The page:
How to Prep for a Writing Conference (Part 2)

CYA 2017 was a whirlwind of excitement, learning and nervous anticipation. The CYA team delivered a marvellous conference with over 200 delegates (their biggest yet). We learnt, we mingled, we met up with old friends and we made brand new friends. It was a wonderful, inspiring day.

But how did all that conference prep turn out? And was it worth it?

In How to Prep for a Writing Conference (part 1), I went over all my preparations for conference day. I shared the obvious preparations, the things others advised I should do and the extra things my super-paranoid self just couldn't help doing.

So let's take a look at just how useful those preparations were...

Seems Obvious Preparations

Bring Pens / Bring more Pens / Bring a Notebook or Paper

Jacqueline Harvey talking about middle grade and junior fiction at CYA 2017

Jacqueline Harvey talking about middle grade and junior fiction at CYA 2017

Pens and paper were essential, but it did turn out they were both provided in my conference bag (though not sure that’s something you’d want to count on at every conference you attend).

Don't forget the program and event location details

Program and locations was also important, but again, we were provided with an updated version at the registration desk.

Get business cards and don't forget to pack enough

Business cards were great to have, but they turned out to be even more useful than I thought.

I thought they’d be great to swap with people I met, but I found them most useful to give to people so they could contact me and ask more questions about things we had been talking about.

I met so many amazing people who, like me, are still working on making a mark in this industry, and I found I was able to tell people about some of the amazing resources out there for children’s writers (Girl and Duck, ScribblesJust Write for Kids, Creative Kids Tales, 52-Week Illustration Challenge, 52-Week Picture Book ChallengeSCBWI, CBCAKid Lit Vic). But because time was always short, the business cards came in handy so we could continue our conversations beyond the conference.

Bring a bottle of water

And then there was the water. People, pack water in your bag! You will be so busy chatting and networking during lunch and coffee breaks, you’ll hardly get time to turn in a circle before it’s time to go to the next session.

I’d even go so far to say a snack in the handbag would also be useful!

What Others Advise Preparations

Natalie Hatch talking about the adolescent brain at CYA 2017

Natalie Hatch talking about the adolescent brain at CYA 2017

Prepare (and practice) an elevator pitch for all your manuscripts 

I never got to use my elevator pitches, but I don’t regret having them prepared. They helped me to know my work better which made me feel more confident when speaking to people.

Know who you are as a writer/illustrator

I used my one liner numerous times throughout the day (I write picture books with science fiction and fantasy flavour). “What do you write?" was the number one question people asked when striking up a conversation, so the one liner really came in handy.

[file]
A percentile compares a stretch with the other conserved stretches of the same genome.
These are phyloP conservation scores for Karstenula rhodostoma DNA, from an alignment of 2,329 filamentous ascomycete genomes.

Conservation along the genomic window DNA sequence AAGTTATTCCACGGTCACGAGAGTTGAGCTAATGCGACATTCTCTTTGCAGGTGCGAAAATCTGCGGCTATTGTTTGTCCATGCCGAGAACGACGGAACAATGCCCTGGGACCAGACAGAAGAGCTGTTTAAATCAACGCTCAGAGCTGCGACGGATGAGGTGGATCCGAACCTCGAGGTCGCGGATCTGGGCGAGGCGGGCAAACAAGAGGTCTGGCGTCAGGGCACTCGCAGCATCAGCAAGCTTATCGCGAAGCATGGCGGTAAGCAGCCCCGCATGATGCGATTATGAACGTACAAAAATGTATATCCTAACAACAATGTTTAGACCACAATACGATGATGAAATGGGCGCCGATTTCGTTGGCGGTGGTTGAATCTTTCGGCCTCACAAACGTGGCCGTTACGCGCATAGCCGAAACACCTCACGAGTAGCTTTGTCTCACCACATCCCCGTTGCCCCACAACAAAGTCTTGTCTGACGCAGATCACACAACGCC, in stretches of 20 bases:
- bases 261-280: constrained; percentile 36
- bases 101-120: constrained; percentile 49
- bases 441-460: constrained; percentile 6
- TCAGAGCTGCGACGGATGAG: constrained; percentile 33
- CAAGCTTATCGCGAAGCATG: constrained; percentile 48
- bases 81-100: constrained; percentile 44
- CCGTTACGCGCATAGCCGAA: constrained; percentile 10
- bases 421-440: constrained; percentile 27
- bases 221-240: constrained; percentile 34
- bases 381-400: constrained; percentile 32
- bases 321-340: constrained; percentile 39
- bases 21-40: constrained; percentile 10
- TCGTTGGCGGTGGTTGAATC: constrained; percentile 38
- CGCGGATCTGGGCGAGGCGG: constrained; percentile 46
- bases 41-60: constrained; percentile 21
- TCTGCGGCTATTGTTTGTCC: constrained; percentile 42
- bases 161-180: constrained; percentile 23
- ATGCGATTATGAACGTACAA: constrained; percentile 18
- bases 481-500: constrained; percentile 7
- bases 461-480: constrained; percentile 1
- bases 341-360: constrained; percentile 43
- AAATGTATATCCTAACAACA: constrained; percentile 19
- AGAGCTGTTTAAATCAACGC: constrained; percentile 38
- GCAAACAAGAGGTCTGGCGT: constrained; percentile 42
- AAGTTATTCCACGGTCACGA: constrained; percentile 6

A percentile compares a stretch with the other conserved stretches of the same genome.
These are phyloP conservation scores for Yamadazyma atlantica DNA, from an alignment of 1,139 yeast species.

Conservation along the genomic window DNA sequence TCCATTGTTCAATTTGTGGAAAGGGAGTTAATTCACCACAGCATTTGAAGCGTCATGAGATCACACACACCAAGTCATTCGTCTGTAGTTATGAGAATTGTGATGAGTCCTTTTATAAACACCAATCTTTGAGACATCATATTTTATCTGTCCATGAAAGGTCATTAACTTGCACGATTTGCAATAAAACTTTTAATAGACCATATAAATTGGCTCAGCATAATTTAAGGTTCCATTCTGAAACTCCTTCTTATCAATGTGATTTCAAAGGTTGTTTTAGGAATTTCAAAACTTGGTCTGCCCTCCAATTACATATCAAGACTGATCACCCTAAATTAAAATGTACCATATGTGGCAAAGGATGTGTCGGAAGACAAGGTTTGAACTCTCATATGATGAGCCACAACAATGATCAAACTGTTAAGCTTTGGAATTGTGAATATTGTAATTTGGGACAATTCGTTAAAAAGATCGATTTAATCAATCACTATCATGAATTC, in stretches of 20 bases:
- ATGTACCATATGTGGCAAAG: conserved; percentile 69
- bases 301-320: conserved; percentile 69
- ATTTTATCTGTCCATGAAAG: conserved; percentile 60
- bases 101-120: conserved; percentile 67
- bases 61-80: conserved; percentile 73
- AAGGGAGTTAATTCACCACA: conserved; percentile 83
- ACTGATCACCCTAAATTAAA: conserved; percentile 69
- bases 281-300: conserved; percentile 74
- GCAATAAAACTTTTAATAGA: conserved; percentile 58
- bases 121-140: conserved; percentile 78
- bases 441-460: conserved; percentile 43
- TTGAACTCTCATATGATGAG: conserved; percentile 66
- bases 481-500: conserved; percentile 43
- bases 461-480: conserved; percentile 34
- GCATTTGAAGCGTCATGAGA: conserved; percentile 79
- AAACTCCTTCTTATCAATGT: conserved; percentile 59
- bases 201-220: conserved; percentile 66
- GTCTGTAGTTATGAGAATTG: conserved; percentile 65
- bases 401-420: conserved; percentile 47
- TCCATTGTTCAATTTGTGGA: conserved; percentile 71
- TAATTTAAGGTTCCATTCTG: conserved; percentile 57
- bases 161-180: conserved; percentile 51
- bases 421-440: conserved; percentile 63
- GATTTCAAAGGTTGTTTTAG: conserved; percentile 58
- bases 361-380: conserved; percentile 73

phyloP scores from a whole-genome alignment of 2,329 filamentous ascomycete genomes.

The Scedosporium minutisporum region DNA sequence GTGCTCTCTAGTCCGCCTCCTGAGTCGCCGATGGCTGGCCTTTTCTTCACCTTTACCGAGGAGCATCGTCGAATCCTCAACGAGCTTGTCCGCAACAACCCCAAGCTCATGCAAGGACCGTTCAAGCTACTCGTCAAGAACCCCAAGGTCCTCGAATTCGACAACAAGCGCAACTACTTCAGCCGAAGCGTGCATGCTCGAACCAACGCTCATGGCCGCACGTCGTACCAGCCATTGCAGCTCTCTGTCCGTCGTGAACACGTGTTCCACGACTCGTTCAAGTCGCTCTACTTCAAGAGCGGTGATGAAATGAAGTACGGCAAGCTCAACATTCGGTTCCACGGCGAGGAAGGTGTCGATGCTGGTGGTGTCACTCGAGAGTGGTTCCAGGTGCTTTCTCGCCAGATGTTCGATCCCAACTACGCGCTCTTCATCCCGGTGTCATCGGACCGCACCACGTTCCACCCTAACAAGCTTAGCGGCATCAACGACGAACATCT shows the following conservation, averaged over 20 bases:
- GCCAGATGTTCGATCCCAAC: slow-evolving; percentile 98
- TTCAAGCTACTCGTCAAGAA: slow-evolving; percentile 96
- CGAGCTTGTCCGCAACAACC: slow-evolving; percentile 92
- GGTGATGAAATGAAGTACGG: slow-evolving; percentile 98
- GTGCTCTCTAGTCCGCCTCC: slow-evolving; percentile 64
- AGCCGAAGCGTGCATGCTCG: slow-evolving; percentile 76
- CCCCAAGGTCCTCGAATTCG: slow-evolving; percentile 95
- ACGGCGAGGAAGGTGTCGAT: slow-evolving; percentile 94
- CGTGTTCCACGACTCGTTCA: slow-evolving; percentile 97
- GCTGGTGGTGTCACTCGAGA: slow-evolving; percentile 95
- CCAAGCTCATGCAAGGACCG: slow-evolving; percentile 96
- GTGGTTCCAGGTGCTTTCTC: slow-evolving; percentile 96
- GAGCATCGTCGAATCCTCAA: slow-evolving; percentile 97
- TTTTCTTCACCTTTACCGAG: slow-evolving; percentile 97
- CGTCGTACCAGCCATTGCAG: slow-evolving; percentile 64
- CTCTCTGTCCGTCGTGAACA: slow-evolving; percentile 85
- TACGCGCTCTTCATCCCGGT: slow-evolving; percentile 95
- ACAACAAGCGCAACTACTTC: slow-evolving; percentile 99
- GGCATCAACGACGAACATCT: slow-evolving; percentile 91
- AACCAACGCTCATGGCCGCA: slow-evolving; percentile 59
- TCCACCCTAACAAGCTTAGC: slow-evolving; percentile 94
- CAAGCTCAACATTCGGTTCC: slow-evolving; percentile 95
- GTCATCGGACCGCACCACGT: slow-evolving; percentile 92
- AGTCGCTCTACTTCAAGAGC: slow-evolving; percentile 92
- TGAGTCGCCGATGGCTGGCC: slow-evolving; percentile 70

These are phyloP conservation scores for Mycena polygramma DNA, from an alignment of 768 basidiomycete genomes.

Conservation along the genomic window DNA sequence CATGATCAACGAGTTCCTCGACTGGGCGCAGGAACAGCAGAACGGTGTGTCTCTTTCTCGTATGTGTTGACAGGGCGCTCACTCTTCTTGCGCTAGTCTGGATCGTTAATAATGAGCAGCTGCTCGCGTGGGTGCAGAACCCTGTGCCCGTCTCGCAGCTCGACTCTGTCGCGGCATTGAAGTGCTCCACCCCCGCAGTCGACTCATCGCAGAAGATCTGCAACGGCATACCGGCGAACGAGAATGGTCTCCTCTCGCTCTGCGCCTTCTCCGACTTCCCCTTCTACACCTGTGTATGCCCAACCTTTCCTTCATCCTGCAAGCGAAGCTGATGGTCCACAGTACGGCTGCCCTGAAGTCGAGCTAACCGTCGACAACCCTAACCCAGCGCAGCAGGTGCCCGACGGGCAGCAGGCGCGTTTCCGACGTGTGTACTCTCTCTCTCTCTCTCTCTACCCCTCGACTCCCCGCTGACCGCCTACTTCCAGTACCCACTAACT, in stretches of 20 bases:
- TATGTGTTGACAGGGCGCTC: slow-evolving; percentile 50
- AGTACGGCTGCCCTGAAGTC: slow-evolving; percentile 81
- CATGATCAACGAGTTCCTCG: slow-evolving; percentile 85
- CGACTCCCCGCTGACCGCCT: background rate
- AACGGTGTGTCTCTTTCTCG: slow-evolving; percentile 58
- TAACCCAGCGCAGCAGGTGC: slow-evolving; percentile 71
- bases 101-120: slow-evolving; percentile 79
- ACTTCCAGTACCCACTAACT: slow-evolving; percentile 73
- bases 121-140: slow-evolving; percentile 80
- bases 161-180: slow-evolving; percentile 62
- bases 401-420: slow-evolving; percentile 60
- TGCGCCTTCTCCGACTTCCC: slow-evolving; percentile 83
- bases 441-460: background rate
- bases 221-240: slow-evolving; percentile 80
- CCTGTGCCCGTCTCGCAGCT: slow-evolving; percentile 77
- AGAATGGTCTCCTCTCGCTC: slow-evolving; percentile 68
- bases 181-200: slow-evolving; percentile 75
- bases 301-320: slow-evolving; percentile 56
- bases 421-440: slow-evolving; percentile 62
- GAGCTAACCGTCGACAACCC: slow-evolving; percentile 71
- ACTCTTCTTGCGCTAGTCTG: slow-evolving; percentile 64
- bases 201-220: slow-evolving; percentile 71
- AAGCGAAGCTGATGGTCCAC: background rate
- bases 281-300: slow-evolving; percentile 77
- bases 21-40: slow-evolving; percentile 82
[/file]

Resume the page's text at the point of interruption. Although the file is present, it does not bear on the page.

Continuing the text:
Bring an extra bag stowed away in your handbag in case you leave with more than you arrived with

I didn’t need the extra bag in the end, as the conference bag was big enough to put all my books in.

And, yes, I did buy by books. Three of them!

My Extra Preparations

Click here for more info on the CYA Conference

Click here for more info on the CYA Conference

Give thought to all the sessions and have questions prepared

In the end, I was too shy to put my hand up and ask a question, but luckily there were more than enough people braver than me who did.

But the questions were still good to have as back up, and maybe next time I'll be braver!

Research ALL the speakers and have questions ready just in case

I never actually saw any of the speakers at other times during the day. I imagine they were far too busy.

This one was a bit unnecessary, but I did like having a good idea of who all the speakers were for when they came up in conversation.

Come up with a list of questions people might ask you

I put a lot of effort into coming up with potential questions editors might ask me during the two manuscript assessments I arranged to attend at the conference.

And I 100% do not regret doing this work. I was asked questions like, "where do you see yourself sitting in the market?" and "what authors are you similar to?", and I had answers prepared for these so I was ready for them.

If you want to see the question sheet I prepared for myself, click the button below. I promise you won’t regret doing the extra work!

Give yourself a pep talk about being brave

You know, I didn't really need the pep talk. The children's literature community is so friendly and kind that I found it easy to start up conversations with people I didn't know. Everyone is generous with their time and willing to give you tips and ideas, so if you're thinking about going to a kid lit event, I can say without any reservations, do it! You won't regret it.

So, at the end of the day, did I use all my preparations?

No.

But do I regret all the work I did to prepare?

Absolutely not.

And am I bananas?

Probably!

:)

I still need to sit down and go through all my notes from the day, so next week I'll share some of the gems I learnt at CYA 2017.